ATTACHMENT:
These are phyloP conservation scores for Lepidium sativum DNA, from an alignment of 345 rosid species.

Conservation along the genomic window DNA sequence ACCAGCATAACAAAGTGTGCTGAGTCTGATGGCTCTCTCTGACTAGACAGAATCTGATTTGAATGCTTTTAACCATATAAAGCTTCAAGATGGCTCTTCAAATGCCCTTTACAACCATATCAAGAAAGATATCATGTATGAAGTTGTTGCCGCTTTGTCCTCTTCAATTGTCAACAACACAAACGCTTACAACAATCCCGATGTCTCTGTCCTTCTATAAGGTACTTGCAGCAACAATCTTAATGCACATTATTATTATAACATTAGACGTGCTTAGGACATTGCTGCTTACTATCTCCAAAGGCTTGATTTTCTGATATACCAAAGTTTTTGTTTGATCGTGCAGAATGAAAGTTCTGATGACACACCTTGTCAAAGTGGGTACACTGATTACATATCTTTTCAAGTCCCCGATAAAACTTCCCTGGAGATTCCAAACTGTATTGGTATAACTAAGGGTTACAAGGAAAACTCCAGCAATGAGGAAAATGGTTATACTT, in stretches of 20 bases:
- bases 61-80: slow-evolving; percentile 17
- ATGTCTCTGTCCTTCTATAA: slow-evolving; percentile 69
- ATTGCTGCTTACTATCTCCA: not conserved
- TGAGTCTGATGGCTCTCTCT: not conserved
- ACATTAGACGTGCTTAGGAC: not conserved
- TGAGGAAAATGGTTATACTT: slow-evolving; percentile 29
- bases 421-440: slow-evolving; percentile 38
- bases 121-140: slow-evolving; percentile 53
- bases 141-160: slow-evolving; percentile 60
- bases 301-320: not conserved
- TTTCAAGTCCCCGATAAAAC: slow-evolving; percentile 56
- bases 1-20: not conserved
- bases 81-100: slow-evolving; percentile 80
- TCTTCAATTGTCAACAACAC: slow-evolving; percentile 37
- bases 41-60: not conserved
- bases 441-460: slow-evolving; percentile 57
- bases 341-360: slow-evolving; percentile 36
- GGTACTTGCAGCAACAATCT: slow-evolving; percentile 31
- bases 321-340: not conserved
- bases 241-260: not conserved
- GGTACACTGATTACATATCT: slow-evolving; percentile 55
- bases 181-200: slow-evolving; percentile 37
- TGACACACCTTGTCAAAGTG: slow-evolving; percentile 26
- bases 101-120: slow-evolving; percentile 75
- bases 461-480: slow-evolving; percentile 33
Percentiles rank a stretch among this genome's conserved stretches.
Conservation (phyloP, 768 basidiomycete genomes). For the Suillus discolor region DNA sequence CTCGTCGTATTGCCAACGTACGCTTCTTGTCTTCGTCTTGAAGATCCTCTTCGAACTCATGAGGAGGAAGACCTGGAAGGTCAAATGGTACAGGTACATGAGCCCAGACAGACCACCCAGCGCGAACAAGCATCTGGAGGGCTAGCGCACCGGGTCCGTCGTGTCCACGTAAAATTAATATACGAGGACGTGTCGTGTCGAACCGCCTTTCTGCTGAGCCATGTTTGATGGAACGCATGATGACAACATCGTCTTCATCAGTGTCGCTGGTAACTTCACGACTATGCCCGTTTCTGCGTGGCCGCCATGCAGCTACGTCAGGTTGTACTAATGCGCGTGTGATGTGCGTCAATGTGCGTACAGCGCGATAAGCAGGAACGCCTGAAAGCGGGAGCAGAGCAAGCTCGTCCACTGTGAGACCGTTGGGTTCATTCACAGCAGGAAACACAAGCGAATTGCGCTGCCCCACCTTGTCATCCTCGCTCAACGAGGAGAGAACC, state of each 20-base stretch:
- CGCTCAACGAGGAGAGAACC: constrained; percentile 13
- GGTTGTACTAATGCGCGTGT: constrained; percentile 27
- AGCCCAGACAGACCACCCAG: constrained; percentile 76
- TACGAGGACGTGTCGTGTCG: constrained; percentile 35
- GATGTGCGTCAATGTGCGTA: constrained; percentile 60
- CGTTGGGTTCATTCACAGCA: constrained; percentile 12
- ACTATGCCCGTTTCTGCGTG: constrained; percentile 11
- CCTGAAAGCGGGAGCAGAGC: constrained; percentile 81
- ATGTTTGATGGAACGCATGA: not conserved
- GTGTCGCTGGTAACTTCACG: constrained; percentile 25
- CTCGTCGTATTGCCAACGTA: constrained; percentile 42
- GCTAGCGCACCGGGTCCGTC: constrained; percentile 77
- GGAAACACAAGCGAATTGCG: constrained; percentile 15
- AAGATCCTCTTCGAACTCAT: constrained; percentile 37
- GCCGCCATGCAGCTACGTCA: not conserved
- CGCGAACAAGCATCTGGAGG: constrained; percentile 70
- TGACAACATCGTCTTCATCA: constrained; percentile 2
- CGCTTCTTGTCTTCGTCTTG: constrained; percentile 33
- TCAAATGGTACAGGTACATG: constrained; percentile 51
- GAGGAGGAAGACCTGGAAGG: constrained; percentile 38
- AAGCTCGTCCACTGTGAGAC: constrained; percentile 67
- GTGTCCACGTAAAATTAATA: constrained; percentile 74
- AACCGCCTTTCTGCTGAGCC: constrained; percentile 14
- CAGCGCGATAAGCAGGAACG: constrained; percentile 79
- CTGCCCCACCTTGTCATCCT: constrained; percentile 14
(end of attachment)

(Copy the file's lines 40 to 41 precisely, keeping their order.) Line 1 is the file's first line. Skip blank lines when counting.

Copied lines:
- CTCGTCGTATTGCCAACGTA: constrained; percentile 42
- GCTAGCGCACCGGGTCCGTC: constrained; percentile 77